Satire Essay On Welfare
Form: "City Shower" is in heroic couplets, rhyming pairs of loose iambic pentameter lines (with a few extra syllables tucked in there when necessary.Its style is "mock heroic." For a modern parody of the style, see "Al Pope"'s Swifts "Projector" persona, the Irish poor, and Irish and English readers, in "A Modest Proposal"; in "City Shower," a survey of typical "town" types, rather like the General Prologue of "Canterbury Tales," but concentrating on the new city-scape of the seventeenth century: Susan, the Templar, the "sempstress," Tories, Whigs, and beaux."Description of a City Shower": A city shower ironically levels the pretensions and class differences which ordinarily divide the town's population, even as it exposes the disgusting waste that the new "mode" (viz. All social surfaces suddenly are exposed, from low to high: Susan takes down her linens from the line, Tories and Whigs "forget their feuds, and join to save their wigs" (line 41), etc.(Compare with Dryden's "Annus Mirabilus" which turns a city ruined by the great fire into a rising, angelic ruler of the world.) Be sure to visit the U. E-text of "City Shower" (link above) to see images of the poem's pseudonymous first edition in Joseph Addison's The Tatler, one of England's first periodical publications (i.e., a "magazine").Swift uses savage irony to point out the inhumane condition of the colonized Irish.Near the end, his "Projector" rejects several rational ways to help the poor, strategies Swift, himself, had previously proposed in pamphlets, including the series known as "The Drapier's Letters." Part of the satire's effect derives from the thoroughness with which it works out its basic metaphor equating the English devouring of innocent babies and wealthy absentee landowners devouring the Irish economy.Look closely at the pronoun "we" as it is used in the last paragraph on 2474, or "our merchants" on 2475, and especially "our" in the paragraph about "other expedients" on 2478.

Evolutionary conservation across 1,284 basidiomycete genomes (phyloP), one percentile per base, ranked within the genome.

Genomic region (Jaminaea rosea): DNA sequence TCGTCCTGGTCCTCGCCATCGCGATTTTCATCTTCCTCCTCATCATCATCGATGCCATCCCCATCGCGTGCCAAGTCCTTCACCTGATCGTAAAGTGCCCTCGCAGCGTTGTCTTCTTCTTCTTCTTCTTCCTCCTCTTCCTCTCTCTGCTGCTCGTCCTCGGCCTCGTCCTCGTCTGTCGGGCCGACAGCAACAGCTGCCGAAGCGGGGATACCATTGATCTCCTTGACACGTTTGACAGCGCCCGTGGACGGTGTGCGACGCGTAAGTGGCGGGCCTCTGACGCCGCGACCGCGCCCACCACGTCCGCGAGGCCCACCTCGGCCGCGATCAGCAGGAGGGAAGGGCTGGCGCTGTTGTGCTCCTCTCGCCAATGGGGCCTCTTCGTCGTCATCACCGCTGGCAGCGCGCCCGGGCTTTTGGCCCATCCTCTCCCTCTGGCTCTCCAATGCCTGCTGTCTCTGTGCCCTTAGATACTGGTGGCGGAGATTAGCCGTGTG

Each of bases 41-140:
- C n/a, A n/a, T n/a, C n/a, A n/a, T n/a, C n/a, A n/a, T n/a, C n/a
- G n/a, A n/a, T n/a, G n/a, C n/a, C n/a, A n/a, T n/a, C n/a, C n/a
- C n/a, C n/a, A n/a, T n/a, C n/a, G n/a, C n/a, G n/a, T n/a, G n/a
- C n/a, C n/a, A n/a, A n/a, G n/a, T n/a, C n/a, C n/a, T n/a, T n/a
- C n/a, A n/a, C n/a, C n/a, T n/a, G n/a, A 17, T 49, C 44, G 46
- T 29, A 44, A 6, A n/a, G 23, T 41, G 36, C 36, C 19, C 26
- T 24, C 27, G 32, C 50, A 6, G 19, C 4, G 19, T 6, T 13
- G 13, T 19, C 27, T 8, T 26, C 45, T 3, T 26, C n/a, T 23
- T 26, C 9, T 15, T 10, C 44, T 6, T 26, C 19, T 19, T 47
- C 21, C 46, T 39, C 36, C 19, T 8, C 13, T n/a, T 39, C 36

"Projectors," such as the one using socio-economic analysis to solve Ireland's poverty problem, were behind the "Bubble," too.Swift may be more skilled than any other English satirist in the speed with which he leads readers from their comfortable absorption in the "normal truth-telling" discourse to the Projector's sudden descents into foolish (Horatian) or criminal (Juvenalian) assumptions.For an early clue that something is wrong with the Projector's calm description of the socio-economic disaster, see the first sentence's numeric sequence of poor children following their begging mothers from door to door. What does that sequence look like as a graphed curve?Why didn't this satire stop the exploitation of the Irish poor?Remember Sidney's ("Defense of Poesy") assertion that "praxis" (deeds) rather than mere "gnosis" (knowing) was the true test of poetry's powers..Better yet, see the real thing in Goucher's Rare Book Collection!"For preventing the children of poor people in Ireland from being a burden to their parents or country, and for making them beneficial to the public." The essay satirically promotes the consumption of one-year-old children to eliminate the growing number of poor citizens in Ireland.In C17 editions of "Modest Proposal" some of the text was italicized in order to emphasis the meaning of these sections. One of the infuriating things about the "Proposer"'s or "Projector"'s voice is its serene rationalism.Usually these sections contained Swifts personal feelings or attitudes toward modern issues of poverty and poverty (esp. All of its rhetoric imitates the ideal C17 public speaker's tone of sweet reason and enlightened concern for the well-being of others. The scariest part of the essay may be when the argument turns to the suggestion that, if the Irish were offered the chance to kill their children, they might prefer it to seeing them grow up in such total poverty (cf. Though the typical student reading of this "proposal" is that the morally bankrupt "Proposer" wishes to sell Irish babies to the absentee English landlords, the narrator specifically points out that this is because "this kind of commodity will not bear exportation, the flesh being of too tender a consistence to admit a long continuance in salt, although I perhaps I could name a country which would be glad to eat up our whole nation without it." That's Swift's closest approach to the "English landlords eating Irish babies" reading, and he turns it into a hypothetical metaphor in the end.This has the effect of literalizing the metaphor as the butchery, sale, and consumption of the "product" are worked out.This also was a satirical strategy we saw in Jonson's because they both use satire to discuss the welfare of society.